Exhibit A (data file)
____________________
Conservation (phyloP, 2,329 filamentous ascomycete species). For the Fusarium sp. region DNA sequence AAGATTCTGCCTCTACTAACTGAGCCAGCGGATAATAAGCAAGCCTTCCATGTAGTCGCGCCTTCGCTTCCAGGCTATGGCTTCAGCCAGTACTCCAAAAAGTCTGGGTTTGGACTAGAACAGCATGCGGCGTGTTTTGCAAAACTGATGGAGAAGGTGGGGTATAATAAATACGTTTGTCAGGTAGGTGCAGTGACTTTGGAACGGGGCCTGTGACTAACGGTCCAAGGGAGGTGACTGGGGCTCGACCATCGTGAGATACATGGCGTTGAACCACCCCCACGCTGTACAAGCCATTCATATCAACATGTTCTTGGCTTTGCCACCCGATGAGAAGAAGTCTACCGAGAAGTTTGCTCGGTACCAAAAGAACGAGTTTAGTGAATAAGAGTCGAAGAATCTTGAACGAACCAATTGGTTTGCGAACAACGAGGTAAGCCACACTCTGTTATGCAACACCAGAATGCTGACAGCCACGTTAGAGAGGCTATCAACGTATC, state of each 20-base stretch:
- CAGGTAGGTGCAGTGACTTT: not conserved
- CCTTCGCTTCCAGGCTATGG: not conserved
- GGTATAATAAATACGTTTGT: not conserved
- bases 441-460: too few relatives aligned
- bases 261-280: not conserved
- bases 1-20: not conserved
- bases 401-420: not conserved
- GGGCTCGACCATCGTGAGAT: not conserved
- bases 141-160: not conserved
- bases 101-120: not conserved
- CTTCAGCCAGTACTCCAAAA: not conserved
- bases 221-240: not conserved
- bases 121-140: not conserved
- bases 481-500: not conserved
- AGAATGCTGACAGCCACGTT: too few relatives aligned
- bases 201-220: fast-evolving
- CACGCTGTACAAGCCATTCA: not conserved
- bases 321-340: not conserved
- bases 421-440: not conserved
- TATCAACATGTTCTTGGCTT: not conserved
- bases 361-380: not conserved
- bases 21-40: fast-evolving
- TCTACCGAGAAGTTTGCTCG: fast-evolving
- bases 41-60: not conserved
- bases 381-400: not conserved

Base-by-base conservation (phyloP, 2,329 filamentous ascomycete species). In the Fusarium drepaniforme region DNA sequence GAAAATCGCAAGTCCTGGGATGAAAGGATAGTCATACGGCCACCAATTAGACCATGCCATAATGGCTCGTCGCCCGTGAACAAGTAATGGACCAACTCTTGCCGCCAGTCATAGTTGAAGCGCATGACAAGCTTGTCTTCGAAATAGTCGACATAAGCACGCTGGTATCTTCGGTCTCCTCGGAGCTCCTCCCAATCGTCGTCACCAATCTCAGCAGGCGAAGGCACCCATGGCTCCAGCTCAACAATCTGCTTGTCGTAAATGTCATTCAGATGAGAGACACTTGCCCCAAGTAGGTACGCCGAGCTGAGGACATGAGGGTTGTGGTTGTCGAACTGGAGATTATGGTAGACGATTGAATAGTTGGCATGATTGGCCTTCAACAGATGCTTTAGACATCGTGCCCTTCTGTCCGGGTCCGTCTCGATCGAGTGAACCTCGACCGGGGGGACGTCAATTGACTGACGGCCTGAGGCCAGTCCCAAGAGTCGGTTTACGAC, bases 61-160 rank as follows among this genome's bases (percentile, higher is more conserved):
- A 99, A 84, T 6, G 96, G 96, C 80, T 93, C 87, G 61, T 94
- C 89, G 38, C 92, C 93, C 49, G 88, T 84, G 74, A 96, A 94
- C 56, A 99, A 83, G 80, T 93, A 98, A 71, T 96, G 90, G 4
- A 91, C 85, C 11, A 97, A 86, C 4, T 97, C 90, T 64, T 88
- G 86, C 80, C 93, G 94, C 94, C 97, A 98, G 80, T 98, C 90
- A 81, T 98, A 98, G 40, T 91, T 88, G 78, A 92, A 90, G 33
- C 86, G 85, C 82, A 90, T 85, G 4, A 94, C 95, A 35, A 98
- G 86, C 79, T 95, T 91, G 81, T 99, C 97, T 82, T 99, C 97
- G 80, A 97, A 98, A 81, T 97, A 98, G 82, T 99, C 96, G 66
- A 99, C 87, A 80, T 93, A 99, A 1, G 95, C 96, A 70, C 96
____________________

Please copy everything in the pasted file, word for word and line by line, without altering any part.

Conservation (phyloP, 2,329 filamentous ascomycete species). For the Fusarium sp. region DNA sequence AAGATTCTGCCTCTACTAACTGAGCCAGCGGATAATAAGCAAGCCTTCCATGTAGTCGCGCCTTCGCTTCCAGGCTATGGCTTCAGCCAGTACTCCAAAAAGTCTGGGTTTGGACTAGAACAGCATGCGGCGTGTTTTGCAAAACTGATGGAGAAGGTGGGGTATAATAAATACGTTTGTCAGGTAGGTGCAGTGACTTTGGAACGGGGCCTGTGACTAACGGTCCAAGGGAGGTGACTGGGGCTCGACCATCGTGAGATACATGGCGTTGAACCACCCCCACGCTGTACAAGCCATTCATATCAACATGTTCTTGGCTTTGCCACCCGATGAGAAGAAGTCTACCGAGAAGTTTGCTCGGTACCAAAAGAACGAGTTTAGTGAATAAGAGTCGAAGAATCTTGAACGAACCAATTGGTTTGCGAACAACGAGGTAAGCCACACTCTGTTATGCAACACCAGAATGCTGACAGCCACGTTAGAGAGGCTATCAACGTATC, state of each 20-base stretch:
- CAGGTAGGTGCAGTGACTTT: not conserved
- CCTTCGCTTCCAGGCTATGG: not conserved
- GGTATAATAAATACGTTTGT: not conserved
- bases 441-460: too few relatives aligned
- bases 261-280: not conserved
- bases 1-20: not conserved
- bases 401-420: not conserved
- GGGCTCGACCATCGTGAGAT: not conserved
- bases 141-160: not conserved
- bases 101-120: not conserved
- CTTCAGCCAGTACTCCAAAA: not conserved
- bases 221-240: not conserved
- bases 121-140: not conserved
- bases 481-500: not conserved
- AGAATGCTGACAGCCACGTT: too few relatives aligned
- bases 201-220: fast-evolving
- CACGCTGTACAAGCCATTCA: not conserved
- bases 321-340: not conserved
- bases 421-440: not conserved
- TATCAACATGTTCTTGGCTT: not conserved
- bases 361-380: not conserved
- bases 21-40: fast-evolving
- TCTACCGAGAAGTTTGCTCG: fast-evolving
- bases 41-60: not conserved
- bases 381-400: not conserved

Base-by-base conservation (phyloP, 2,329 filamentous ascomycete species). In the Fusarium drepaniforme region DNA sequence GAAAATCGCAAGTCCTGGGATGAAAGGATAGTCATACGGCCACCAATTAGACCATGCCATAATGGCTCGTCGCCCGTGAACAAGTAATGGACCAACTCTTGCCGCCAGTCATAGTTGAAGCGCATGACAAGCTTGTCTTCGAAATAGTCGACATAAGCACGCTGGTATCTTCGGTCTCCTCGGAGCTCCTCCCAATCGTCGTCACCAATCTCAGCAGGCGAAGGCACCCATGGCTCCAGCTCAACAATCTGCTTGTCGTAAATGTCATTCAGATGAGAGACACTTGCCCCAAGTAGGTACGCCGAGCTGAGGACATGAGGGTTGTGGTTGTCGAACTGGAGATTATGGTAGACGATTGAATAGTTGGCATGATTGGCCTTCAACAGATGCTTTAGACATCGTGCCCTTCTGTCCGGGTCCGTCTCGATCGAGTGAACCTCGACCGGGGGGACGTCAATTGACTGACGGCCTGAGGCCAGTCCCAAGAGTCGGTTTACGAC, bases 61-160 rank as follows among this genome's bases (percentile, higher is more conserved):
- A 99, A 84, T 6, G 96, G 96, C 80, T 93, C 87, G 61, T 94
- C 89, G 38, C 92, C 93, C 49, G 88, T 84, G 74, A 96, A 94
- C 56, A 99, A 83, G 80, T 93, A 98, A 71, T 96, G 90, G 4
- A 91, C 85, C 11, A 97, A 86, C 4, T 97, C 90, T 64, T 88
- G 86, C 80, C 93, G 94, C 94, C 97, A 98, G 80, T 98, C 90
- A 81, T 98, A 98, G 40, T 91, T 88, G 78, A 92, A 90, G 33
- C 86, G 85, C 82, A 90, T 85, G 4, A 94, C 95, A 35, A 98
- G 86, C 79, T 95, T 91, G 81, T 99, C 97, T 82, T 99, C 97
- G 80, A 97, A 98, A 81, T 97, A 98, G 82, T 99, C 96, G 66
- A 99, C 87, A 80, T 93, A 99, A 1, G 95, C 96, A 70, C 96